A thermometer in a sauna can be useful for monitoring the temperature and making sure it’s safe and comfortable for use, but it’s not a must-have purchase. In my opinion, it can be helpful in determining when the sauna has been preheated sufficiently.
In this article, I will explain where to place the thermometer in the sauna and I will give some recommendations for the best sauna thermometers.
Best sauna thermometers:
Why Have a Thermometer in the Sauna or Should You Even Have One?
Typical sauna temperatures are between 150-200 degrees Fahrenheit, and a thermometer can help ensure that the sauna is not overheating and becoming dangerous. Additionally, it can help users to gauge their own comfort level and adjust their time in the sauna accordingly.
However, a thermometer is not strictly necessary, and many saunas don’t have one.
Ultimately, whether or not to have a thermometer in a sauna is a matter of personal preference.
A sauna Thermometer Can Be Inaccurate
In my personal experience, sauna thermometers can be inaccurate.
The following things can cause inaccuracies:
- The location where the sauna thermometer is installed in
- The temperature gradient in the sauna changes a lot based on air vents, windows, and where the sauna heater is located
- The thermometer is of low quality
- The temperature changes rapidly when water is thrown on the sauna rocks. Analog sauna thermometers may not react fast enough to changes in temperature.
A Finnish construction and renovation magazine “Rakennusmaailma 4/2005”, tested seven sauna thermometers. In almost every case, the temperature was incorrect. In the worst case, when the actual temperature was 80 °C (176 °F), the thermometer’s reading was 30 °C lower than the real temperature.
Where to Hang Sauna Thermometer
Where should you mount a sauna thermometer?
The temperature in a sauna is typically measured at head height or about one meter (3.5ft) above the upper bench.
However, when placing the thermometer, it is important to keep two things in mind:
- The thermometer should be placed as far away from the sauna heater as possible. If the thermometer is located close to the stove, it will also measure the heat radiation from the heater, similar to a thermometer placed in the sun. The hottest point in the sauna is directly above the heater. The further and lower the thermometer is placed from the stove, the lower the measured temperature will be.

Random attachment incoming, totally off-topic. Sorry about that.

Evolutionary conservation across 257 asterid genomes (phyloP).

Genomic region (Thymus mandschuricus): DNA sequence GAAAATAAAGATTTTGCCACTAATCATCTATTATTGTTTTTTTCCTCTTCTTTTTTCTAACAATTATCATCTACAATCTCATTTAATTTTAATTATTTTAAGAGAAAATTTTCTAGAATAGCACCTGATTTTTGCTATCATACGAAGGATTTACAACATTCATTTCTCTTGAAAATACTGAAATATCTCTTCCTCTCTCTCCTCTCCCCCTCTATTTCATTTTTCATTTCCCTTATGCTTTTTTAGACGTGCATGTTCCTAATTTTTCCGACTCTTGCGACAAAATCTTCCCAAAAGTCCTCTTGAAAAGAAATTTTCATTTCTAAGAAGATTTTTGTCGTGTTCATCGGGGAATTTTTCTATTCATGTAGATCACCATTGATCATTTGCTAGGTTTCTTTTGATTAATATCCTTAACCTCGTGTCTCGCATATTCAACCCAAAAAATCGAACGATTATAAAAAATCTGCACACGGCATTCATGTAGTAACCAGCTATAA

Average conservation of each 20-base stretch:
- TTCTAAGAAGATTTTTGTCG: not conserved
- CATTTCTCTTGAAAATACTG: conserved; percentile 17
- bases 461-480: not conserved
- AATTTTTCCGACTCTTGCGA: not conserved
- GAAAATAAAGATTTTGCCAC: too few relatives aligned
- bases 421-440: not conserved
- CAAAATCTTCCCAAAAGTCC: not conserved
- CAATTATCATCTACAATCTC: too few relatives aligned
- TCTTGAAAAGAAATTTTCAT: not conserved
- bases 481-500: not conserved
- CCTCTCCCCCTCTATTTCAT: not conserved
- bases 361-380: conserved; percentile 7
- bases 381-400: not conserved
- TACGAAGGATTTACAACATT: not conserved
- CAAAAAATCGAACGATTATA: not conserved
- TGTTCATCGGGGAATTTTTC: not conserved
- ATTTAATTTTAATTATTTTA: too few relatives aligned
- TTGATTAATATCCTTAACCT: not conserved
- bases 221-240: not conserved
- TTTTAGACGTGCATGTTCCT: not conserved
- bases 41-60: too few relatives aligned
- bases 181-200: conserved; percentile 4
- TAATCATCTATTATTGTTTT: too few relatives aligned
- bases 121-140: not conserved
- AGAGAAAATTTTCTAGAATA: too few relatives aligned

- The recommended standard measurement point is one meter above the upper bench. If there is a recommended place to measure, it would be this.
As long as the first guideline is followed, the placement of the thermometer does not have a huge significance, unless you are trying to get a generally comparable temperature for your sauna.
If you need a reference, the recommended “standard measurement point” is one meter above the upper bench.
This same advice applies also to sauna hygrometers.
Top 5 Best Sauna Thermometers
Here are some of the best sauna thermometers in different styles.
Sauna Thermometer Buyer’s Guide
- Accurate temperature readings: A sauna thermometer should be able to provide accurate temperature readings and some thermometers are notoriously inaccurate.
- Easy to read: A sauna thermometer should be clear and easy-to-read
- Suitable for hot and humid environments: Don’t get a plastic thermometer that requires a battery. Get an analog thermometer instead.
- Different types: Some thermometers can be mounted on the wall, others can be stuck on the glass, and others can be hanging from the ceiling. Decide which type you prefer before buying.
- Thermometer hygrometer combo: Some sauna thermometers come with additional features, such as a hygrometer to measure humidity levels or a sauna timer function.
- Price: Sauna thermometers come in a range of prices, so it’s important to consider how much you’re willing to spend before making a purchase.
- Design: Pick a thermometer that suits your sauna. Different styles range from funny to modern, and wood is the most popular material.
Do you think a sauna thermometer is a needed accessory in your sauna? If you found this article helpful or you have any questions, leave a comment below! Thanks for reading.